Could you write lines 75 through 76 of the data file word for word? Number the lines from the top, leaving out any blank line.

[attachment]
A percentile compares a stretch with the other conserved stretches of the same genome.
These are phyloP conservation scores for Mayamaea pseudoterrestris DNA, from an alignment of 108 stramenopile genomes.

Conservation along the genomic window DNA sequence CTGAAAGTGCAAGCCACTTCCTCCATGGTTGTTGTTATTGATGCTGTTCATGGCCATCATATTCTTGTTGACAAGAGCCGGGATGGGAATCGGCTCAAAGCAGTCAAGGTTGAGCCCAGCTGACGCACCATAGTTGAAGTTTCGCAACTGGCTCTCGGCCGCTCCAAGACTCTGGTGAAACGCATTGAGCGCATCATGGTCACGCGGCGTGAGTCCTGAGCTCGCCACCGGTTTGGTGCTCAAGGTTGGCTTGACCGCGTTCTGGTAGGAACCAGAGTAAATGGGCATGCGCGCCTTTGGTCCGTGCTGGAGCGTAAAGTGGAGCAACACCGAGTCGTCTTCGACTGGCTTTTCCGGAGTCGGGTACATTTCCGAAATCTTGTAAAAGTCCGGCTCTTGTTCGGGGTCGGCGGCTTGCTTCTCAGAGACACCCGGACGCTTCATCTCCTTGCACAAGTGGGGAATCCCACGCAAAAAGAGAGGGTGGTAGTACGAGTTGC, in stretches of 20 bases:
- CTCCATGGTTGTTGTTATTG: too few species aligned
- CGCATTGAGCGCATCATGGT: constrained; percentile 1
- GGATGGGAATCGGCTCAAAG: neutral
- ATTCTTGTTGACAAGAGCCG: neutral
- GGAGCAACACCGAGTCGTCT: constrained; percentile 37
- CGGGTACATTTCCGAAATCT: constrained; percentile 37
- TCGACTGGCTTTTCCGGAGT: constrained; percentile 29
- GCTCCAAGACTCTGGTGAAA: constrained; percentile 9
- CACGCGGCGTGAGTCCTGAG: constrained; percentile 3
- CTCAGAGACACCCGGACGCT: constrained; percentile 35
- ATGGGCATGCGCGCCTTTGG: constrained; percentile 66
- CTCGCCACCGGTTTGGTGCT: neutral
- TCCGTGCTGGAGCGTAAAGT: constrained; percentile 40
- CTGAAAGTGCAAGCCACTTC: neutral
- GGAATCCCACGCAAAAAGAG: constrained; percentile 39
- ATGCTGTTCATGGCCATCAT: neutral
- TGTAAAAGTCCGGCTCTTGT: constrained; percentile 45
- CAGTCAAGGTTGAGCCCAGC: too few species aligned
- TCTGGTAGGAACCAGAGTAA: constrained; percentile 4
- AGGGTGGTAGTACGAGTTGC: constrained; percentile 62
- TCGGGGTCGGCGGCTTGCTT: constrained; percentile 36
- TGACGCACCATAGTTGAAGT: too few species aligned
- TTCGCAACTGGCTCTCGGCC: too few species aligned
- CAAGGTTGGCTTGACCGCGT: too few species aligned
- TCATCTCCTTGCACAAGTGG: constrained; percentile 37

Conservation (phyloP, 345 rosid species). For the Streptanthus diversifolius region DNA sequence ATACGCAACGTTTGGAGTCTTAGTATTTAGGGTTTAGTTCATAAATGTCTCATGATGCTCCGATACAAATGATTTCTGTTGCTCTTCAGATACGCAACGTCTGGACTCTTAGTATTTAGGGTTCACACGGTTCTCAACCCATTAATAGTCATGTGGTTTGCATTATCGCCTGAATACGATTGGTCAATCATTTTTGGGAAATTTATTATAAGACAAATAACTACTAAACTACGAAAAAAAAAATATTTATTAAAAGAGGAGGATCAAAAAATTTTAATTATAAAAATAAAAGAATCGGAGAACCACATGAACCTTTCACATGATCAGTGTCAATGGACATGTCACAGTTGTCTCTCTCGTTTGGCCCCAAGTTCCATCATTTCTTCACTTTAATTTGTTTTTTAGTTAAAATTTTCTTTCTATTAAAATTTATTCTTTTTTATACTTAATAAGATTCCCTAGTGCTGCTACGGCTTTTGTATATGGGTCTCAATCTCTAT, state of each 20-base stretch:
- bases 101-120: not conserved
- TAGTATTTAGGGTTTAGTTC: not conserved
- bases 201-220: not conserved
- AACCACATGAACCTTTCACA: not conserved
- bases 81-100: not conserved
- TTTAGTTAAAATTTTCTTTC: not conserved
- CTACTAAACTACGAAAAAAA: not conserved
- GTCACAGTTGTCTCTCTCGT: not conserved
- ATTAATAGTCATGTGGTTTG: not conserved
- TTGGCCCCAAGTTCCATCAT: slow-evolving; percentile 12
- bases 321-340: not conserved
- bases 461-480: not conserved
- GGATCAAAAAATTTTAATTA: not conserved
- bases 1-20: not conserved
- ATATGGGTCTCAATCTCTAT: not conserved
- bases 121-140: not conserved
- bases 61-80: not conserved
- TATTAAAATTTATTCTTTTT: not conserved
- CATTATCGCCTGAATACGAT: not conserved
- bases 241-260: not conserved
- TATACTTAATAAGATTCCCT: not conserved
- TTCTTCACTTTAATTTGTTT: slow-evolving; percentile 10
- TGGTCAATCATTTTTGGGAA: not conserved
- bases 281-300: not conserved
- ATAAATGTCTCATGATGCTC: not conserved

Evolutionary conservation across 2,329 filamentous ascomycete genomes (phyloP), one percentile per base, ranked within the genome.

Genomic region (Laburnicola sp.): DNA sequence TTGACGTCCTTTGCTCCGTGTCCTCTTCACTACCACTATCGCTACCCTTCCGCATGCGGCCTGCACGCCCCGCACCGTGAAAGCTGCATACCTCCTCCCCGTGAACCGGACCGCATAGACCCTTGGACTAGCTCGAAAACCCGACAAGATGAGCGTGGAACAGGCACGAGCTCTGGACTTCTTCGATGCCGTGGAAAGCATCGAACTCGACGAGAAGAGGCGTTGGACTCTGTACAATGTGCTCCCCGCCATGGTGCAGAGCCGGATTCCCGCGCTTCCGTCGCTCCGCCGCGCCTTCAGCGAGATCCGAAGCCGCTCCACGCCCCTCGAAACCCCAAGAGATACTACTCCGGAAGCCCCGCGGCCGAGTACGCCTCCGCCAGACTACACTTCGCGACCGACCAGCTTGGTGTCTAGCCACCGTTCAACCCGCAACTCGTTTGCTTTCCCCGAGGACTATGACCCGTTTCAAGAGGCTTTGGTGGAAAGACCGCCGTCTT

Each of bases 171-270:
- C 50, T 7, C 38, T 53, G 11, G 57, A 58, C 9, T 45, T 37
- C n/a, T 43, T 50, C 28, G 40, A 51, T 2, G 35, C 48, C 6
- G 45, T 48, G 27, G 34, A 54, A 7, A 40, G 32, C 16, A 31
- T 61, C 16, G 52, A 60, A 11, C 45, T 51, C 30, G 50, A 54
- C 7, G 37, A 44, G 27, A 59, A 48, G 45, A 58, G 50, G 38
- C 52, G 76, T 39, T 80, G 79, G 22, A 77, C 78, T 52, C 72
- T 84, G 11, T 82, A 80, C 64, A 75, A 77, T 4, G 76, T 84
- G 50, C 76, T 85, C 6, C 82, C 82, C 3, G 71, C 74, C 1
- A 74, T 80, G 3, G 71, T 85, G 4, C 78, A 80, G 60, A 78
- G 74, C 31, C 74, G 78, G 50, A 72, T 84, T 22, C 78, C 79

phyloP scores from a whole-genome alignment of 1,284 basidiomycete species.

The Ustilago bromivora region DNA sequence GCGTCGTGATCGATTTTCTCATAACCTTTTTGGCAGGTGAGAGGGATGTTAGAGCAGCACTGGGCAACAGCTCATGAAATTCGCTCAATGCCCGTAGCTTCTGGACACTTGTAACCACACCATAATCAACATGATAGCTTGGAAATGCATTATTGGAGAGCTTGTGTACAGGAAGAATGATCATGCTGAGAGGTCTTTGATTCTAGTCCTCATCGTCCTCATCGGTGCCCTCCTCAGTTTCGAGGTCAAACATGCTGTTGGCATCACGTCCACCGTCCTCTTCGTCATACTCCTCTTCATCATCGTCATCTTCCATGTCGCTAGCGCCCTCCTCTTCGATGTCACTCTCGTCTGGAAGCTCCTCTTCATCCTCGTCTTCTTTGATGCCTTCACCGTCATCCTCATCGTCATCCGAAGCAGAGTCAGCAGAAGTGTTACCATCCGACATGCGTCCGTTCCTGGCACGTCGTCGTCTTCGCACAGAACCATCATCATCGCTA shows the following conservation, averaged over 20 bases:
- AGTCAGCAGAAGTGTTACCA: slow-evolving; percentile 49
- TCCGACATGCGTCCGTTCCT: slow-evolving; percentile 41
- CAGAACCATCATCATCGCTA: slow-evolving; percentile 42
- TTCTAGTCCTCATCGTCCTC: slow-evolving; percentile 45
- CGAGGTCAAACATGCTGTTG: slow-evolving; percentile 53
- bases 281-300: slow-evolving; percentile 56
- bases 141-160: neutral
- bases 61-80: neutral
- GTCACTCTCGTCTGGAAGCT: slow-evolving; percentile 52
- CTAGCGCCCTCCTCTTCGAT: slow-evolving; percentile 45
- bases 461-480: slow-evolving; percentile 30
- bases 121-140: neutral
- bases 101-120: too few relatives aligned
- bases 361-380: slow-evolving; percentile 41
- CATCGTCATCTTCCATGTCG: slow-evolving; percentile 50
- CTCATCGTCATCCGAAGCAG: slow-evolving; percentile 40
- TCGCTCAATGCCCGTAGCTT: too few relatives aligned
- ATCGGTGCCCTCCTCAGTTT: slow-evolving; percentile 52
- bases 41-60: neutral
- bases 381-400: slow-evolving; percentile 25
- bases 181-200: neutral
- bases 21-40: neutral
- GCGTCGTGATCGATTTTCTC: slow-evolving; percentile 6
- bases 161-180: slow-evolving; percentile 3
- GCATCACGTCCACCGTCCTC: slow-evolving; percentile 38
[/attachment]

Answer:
- bases 281-300: slow-evolving; percentile 56
- bases 141-160: neutral